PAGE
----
LONDON - It wasn't until Marc Crawford pulled him aside after dinner on Friday night that Jonathan Bernier realized what seemed so improbable just three weeks ago. He really, really was in the big show.
The 19-year-old goalie was told by the Los Angeles Kings head coach he was starting the season opener against the Stanley Cup champion Anaheim Ducks, the first-ever regular season game played in Europe no less.
"I wasn't nervous, it's the same game," Bernier said after backstopping the Kings to a 4-1 win over the Ducks. "It's a great experience. There was a great crowd here tonight in London."
Bernier showed nerves of steel in the midst of an electric atmosphere at the 02 Arena, stopping 26 of 27 Ducks shots.
"I don't think you could have expected a better game from a 19-year-old goaltender," said Crawford.
Bernier was two years old when Kings captain Rob Blake played his first NHL season but the veteran defenceman credited the young goalie with instilling the rest of the team with confidence.
"It's pretty amazing," said Blake. "At 19 years old, the way he plays is very calm. He just stands in there, he doesn't move too much, he seems to swallow those pucks. They got that goal and started coming at us pretty good and he smothered two or three pucks and you could see our bench calm down."
Mike Cammalleri had two goals while Blake and Michael Handzus added single tallies for the Kings, who got three power-play goals on eight chances.
"Our inability to stay out of the box obviously killed us today," said Ducks captain Chris Pronger. "You're going to lose a fair amount of games if you take that amount of penalties."
The two clubs meet again Sunday at the new 02 Arena.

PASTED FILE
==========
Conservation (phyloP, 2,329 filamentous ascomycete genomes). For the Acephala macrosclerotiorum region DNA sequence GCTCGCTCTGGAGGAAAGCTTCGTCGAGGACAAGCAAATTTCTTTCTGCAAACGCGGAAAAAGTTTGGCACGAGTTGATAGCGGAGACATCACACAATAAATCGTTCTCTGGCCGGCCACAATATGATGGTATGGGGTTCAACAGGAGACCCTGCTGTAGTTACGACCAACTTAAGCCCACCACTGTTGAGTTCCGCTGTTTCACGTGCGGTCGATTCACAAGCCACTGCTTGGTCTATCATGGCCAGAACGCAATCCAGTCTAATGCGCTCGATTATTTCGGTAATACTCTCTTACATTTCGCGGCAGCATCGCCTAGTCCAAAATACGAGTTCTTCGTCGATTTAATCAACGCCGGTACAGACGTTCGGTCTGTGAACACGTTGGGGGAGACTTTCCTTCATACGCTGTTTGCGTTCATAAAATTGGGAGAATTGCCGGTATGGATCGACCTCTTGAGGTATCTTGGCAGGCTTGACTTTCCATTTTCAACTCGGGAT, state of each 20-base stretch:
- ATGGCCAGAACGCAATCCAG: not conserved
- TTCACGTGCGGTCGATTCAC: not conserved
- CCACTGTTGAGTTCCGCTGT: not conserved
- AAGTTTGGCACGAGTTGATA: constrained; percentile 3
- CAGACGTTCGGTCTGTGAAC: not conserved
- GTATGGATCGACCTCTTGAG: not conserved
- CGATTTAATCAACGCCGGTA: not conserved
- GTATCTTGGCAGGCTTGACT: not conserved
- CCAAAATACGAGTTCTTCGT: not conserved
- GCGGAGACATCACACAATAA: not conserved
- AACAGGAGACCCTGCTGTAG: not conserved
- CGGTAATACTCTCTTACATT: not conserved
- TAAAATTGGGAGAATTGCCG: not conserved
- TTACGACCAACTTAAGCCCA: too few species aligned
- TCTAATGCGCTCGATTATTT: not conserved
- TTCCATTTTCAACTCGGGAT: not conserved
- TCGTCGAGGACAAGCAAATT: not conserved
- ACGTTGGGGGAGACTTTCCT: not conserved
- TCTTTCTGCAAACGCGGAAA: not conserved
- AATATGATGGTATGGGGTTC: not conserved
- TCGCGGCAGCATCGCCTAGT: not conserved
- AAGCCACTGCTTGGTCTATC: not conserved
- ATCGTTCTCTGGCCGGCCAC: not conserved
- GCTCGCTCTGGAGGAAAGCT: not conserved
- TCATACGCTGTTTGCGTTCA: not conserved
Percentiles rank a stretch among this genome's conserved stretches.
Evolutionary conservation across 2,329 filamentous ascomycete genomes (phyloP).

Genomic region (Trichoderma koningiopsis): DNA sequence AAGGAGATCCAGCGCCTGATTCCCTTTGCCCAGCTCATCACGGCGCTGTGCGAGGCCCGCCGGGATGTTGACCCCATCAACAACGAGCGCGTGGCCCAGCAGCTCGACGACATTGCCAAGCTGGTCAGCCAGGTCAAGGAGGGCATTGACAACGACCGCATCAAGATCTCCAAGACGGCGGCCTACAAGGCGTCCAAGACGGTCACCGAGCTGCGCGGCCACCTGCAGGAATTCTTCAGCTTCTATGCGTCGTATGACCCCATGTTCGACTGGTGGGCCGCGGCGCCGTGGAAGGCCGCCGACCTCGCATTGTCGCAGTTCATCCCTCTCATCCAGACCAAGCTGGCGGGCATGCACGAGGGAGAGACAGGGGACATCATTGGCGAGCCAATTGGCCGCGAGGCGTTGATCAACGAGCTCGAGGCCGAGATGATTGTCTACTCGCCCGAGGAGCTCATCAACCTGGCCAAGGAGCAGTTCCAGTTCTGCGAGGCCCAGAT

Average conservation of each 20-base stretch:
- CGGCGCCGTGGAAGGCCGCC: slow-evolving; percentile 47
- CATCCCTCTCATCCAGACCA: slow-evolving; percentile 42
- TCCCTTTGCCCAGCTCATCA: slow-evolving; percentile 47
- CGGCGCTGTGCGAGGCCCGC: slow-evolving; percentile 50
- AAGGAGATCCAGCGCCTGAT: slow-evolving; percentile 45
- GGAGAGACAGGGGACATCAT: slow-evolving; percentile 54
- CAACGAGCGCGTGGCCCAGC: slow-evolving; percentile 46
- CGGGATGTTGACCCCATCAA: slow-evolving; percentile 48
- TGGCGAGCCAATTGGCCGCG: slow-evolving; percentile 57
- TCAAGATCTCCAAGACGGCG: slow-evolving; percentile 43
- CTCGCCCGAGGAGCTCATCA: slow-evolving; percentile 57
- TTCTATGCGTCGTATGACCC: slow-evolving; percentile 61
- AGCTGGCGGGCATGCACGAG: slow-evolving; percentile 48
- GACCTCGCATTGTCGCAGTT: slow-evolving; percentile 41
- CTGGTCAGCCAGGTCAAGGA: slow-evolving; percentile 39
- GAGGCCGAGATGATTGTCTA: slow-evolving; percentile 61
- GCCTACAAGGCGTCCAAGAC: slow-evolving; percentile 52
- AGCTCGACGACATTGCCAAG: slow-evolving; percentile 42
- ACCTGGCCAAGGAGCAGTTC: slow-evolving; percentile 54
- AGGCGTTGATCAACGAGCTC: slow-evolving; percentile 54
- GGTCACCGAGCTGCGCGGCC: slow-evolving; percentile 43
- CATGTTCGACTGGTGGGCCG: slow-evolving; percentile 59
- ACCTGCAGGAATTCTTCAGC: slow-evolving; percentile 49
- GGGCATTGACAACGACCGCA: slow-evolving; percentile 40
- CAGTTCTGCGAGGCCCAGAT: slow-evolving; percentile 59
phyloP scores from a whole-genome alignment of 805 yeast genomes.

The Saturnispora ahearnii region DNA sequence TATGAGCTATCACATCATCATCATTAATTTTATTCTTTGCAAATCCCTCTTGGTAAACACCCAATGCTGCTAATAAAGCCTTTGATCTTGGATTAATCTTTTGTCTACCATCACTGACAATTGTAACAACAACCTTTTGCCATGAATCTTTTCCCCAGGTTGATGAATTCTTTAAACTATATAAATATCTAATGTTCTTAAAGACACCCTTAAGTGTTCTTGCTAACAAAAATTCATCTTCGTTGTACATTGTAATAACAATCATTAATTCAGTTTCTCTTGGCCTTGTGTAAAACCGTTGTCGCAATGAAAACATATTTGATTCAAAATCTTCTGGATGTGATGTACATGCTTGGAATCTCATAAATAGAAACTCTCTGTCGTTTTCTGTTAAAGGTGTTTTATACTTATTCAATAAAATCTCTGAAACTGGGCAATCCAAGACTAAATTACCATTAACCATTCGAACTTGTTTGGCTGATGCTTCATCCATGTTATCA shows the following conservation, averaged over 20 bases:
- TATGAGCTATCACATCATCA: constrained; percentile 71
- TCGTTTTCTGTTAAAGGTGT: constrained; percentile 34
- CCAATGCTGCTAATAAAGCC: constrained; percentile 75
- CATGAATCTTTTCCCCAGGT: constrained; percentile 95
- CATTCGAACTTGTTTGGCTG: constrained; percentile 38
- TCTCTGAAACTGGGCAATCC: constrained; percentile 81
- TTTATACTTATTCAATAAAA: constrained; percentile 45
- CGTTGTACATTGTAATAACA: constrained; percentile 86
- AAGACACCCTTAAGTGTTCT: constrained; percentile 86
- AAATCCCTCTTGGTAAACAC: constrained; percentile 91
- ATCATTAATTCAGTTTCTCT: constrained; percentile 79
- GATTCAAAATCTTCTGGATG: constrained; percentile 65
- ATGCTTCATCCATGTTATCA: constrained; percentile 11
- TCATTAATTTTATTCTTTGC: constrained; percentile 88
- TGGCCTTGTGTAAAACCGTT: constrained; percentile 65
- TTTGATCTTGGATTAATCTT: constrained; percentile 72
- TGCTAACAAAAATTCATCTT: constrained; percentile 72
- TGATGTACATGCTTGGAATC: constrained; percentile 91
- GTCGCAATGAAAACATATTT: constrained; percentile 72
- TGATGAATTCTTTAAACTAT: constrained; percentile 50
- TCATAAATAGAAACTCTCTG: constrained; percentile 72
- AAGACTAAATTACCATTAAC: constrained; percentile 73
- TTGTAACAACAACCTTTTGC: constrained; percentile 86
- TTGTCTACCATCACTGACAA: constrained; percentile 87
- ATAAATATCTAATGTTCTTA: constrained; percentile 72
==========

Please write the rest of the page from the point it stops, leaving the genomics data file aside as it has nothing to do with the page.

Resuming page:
Bobby Ryan scored his first NHL goal in his first NHL game for Anaheim. But this was a Ducks squad missing several key faces from last year's Cup side. Scott Niedermayer and Teemu Selanne remaining undecided on their playing futures while goalie J.S. Giguere and key checking forward Samuel Pahlsson continue to recover from sport hernia surgeries.
The first-ever regular-season game played in Europe was 16 minutes delayed because of a lights malfunction. It didn't seem to bother the fans, who got the wave going during the delay, dancing and singing while the music blared.
"It felt like a North American crowd, it really did," said Cammalleri. "They were even doing the wave."
It was a mixed crowd - clearly some ex-pats from Canada on hand as well as some curious locals. The NHL's 30 teams were well-represented in the stands with jerseys from almost every club worn.
"We had a lot of time to look around at the start when they were trying to get the lights to work so I tried to soak it all in," said Crawford. "You saw all the different jerseys in the crowd, the Kings fans, the Ducks fans, the fans from Slovakia. I saw a lot of them - they're the ones in the beer sections, I'm sure about that. It was a good atmosphere."
The sellout crowd of 17,551 didn't get treated to a classic, however, the hockey at times raggedy and sloppy, more representative of a pre-season game than the real thing.